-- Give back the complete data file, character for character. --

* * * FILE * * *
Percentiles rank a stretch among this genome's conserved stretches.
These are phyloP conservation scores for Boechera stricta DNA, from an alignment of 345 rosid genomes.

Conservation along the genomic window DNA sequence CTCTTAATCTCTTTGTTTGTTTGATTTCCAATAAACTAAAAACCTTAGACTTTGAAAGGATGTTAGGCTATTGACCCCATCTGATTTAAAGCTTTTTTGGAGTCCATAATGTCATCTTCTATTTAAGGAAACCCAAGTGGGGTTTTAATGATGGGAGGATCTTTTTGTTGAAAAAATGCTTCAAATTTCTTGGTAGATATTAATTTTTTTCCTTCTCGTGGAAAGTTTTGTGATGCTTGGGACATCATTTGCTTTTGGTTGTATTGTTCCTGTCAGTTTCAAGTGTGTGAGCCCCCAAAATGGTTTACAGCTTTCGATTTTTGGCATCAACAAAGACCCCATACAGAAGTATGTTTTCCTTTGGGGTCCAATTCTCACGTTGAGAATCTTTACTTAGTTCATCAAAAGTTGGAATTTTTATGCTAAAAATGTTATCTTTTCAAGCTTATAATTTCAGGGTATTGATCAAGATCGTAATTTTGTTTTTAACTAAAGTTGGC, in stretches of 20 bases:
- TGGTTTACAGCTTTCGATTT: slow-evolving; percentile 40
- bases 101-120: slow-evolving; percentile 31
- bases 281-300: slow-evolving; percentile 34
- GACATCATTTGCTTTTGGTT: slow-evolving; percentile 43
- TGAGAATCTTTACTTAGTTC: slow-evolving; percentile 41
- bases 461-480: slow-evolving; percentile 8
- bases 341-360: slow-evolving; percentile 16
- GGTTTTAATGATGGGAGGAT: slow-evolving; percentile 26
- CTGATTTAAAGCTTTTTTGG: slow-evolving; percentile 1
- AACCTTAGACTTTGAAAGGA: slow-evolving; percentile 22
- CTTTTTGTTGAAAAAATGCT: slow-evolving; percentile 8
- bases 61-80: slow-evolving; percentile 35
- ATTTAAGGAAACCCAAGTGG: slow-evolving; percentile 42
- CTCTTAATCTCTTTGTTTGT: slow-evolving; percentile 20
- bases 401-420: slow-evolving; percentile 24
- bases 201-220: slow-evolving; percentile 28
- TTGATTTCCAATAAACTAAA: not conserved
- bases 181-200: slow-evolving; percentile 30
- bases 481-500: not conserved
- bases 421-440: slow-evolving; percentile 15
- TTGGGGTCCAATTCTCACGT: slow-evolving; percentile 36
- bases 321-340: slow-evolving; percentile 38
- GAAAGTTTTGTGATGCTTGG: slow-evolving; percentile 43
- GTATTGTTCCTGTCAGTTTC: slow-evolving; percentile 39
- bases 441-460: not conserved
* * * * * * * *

Percentiles rank a stretch among this genome's conserved stretches.
These are phyloP conservation scores for Boechera stricta DNA, from an alignment of 345 rosid genomes.

Conservation along the genomic window DNA sequence CTCTTAATCTCTTTGTTTGTTTGATTTCCAATAAACTAAAAACCTTAGACTTTGAAAGGATGTTAGGCTATTGACCCCATCTGATTTAAAGCTTTTTTGGAGTCCATAATGTCATCTTCTATTTAAGGAAACCCAAGTGGGGTTTTAATGATGGGAGGATCTTTTTGTTGAAAAAATGCTTCAAATTTCTTGGTAGATATTAATTTTTTTCCTTCTCGTGGAAAGTTTTGTGATGCTTGGGACATCATTTGCTTTTGGTTGTATTGTTCCTGTCAGTTTCAAGTGTGTGAGCCCCCAAAATGGTTTACAGCTTTCGATTTTTGGCATCAACAAAGACCCCATACAGAAGTATGTTTTCCTTTGGGGTCCAATTCTCACGTTGAGAATCTTTACTTAGTTCATCAAAAGTTGGAATTTTTATGCTAAAAATGTTATCTTTTCAAGCTTATAATTTCAGGGTATTGATCAAGATCGTAATTTTGTTTTTAACTAAAGTTGGC, in stretches of 20 bases:
- TGGTTTACAGCTTTCGATTT: slow-evolving; percentile 40
- bases 101-120: slow-evolving; percentile 31
- bases 281-300: slow-evolving; percentile 34
- GACATCATTTGCTTTTGGTT: slow-evolving; percentile 43
- TGAGAATCTTTACTTAGTTC: slow-evolving; percentile 41
- bases 461-480: slow-evolving; percentile 8
- bases 341-360: slow-evolving; percentile 16
- GGTTTTAATGATGGGAGGAT: slow-evolving; percentile 26
- CTGATTTAAAGCTTTTTTGG: slow-evolving; percentile 1
- AACCTTAGACTTTGAAAGGA: slow-evolving; percentile 22
- CTTTTTGTTGAAAAAATGCT: slow-evolving; percentile 8
- bases 61-80: slow-evolving; percentile 35
- ATTTAAGGAAACCCAAGTGG: slow-evolving; percentile 42
- CTCTTAATCTCTTTGTTTGT: slow-evolving; percentile 20
- bases 401-420: slow-evolving; percentile 24
- bases 201-220: slow-evolving; percentile 28
- TTGATTTCCAATAAACTAAA: not conserved
- bases 181-200: slow-evolving; percentile 30
- bases 481-500: not conserved
- bases 421-440: slow-evolving; percentile 15
- TTGGGGTCCAATTCTCACGT: slow-evolving; percentile 36
- bases 321-340: slow-evolving; percentile 38
- GAAAGTTTTGTGATGCTTGG: slow-evolving; percentile 43
- GTATTGTTCCTGTCAGTTTC: slow-evolving; percentile 39
- bases 441-460: not conserved